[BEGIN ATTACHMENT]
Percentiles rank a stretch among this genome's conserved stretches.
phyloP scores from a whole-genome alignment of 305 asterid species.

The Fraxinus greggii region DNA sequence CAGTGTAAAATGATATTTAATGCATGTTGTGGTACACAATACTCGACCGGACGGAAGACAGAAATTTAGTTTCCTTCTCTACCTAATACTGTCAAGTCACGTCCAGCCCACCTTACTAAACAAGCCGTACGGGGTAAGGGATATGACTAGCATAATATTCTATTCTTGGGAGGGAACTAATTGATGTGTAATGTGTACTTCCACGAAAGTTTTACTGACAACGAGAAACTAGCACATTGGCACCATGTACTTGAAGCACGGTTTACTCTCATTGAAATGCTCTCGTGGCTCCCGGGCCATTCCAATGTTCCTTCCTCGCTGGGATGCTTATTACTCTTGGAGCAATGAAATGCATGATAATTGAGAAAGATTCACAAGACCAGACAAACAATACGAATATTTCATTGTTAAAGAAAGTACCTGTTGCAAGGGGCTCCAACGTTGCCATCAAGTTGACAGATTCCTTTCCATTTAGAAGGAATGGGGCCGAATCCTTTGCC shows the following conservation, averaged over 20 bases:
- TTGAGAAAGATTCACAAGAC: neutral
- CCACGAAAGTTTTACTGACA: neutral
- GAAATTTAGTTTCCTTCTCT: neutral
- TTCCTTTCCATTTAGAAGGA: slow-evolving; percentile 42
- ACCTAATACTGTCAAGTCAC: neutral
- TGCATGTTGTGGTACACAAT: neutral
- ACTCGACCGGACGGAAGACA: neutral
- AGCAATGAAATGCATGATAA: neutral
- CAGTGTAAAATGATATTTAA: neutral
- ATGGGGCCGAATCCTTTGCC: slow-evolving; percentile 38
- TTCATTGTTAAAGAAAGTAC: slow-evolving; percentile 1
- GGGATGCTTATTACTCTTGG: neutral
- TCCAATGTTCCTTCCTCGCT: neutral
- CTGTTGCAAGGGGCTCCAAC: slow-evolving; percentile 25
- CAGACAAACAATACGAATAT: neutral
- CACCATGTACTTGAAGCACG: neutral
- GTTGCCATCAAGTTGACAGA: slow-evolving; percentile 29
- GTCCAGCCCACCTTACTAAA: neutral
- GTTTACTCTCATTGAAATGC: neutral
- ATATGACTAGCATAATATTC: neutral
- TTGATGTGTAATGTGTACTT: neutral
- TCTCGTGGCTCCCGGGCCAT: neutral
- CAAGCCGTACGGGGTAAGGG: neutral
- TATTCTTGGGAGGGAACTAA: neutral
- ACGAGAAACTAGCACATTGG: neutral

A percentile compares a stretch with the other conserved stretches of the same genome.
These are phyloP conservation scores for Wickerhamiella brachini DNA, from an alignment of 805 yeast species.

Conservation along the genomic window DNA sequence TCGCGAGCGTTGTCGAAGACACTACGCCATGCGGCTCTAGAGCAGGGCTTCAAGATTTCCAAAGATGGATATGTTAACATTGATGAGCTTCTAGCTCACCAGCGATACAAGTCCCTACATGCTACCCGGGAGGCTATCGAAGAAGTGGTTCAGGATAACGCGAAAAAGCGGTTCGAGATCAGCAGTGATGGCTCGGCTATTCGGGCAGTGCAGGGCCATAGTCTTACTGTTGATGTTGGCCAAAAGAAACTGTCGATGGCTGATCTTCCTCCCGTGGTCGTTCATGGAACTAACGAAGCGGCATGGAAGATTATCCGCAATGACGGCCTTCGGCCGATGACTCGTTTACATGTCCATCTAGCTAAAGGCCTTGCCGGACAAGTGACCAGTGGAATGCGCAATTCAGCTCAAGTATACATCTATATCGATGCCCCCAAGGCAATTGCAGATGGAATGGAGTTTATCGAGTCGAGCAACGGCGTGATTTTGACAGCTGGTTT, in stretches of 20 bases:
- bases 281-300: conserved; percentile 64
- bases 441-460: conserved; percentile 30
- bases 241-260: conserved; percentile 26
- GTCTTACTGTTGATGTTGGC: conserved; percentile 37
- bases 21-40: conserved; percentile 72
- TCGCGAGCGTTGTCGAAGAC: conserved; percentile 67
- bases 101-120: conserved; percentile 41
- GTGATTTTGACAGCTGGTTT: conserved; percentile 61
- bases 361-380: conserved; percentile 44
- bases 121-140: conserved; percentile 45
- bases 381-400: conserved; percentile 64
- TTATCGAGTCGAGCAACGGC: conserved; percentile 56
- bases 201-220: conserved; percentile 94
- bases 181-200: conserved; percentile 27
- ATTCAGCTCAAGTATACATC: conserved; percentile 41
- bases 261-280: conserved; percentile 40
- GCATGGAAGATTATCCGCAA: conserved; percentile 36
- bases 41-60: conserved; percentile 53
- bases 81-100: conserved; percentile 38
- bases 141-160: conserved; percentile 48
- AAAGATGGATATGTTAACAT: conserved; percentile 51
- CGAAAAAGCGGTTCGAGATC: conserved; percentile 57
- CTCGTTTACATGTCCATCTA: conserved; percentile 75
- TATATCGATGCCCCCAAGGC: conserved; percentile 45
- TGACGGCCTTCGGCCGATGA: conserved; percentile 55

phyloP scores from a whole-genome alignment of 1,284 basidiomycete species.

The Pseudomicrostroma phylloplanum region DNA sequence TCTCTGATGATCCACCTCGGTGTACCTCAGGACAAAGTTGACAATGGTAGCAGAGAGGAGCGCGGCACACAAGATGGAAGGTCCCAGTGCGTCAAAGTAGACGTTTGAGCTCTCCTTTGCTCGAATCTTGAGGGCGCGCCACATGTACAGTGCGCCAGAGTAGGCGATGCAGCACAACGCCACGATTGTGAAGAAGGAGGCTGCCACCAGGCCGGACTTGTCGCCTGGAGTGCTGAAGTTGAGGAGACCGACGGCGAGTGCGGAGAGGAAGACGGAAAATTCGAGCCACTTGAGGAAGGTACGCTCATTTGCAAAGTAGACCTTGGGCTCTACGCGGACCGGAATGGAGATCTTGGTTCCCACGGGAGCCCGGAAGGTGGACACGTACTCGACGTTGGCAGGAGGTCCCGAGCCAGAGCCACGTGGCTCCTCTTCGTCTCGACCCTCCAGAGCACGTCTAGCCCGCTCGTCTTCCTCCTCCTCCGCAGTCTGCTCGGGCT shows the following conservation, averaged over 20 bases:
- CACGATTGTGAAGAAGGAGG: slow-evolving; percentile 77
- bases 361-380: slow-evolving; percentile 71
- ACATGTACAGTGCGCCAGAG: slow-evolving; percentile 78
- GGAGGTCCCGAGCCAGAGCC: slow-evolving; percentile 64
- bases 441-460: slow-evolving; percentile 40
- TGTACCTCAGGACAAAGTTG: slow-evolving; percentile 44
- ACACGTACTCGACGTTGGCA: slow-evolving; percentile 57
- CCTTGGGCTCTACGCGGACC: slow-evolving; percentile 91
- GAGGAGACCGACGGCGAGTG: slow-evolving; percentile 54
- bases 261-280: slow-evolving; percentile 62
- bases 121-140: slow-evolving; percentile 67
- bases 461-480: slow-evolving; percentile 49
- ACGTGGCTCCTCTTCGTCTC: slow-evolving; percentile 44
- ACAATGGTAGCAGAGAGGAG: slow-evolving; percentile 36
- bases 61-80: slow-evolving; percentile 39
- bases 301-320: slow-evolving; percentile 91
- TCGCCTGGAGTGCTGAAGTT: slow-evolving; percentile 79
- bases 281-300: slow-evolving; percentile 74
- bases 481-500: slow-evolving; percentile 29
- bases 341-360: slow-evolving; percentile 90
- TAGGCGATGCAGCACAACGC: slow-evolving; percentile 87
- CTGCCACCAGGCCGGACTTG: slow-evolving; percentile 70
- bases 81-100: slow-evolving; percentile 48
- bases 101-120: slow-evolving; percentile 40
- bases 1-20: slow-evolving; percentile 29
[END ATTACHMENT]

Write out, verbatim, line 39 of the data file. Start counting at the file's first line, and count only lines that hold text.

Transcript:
- GTGATTTTGACAGCTGGTTT: conserved; percentile 61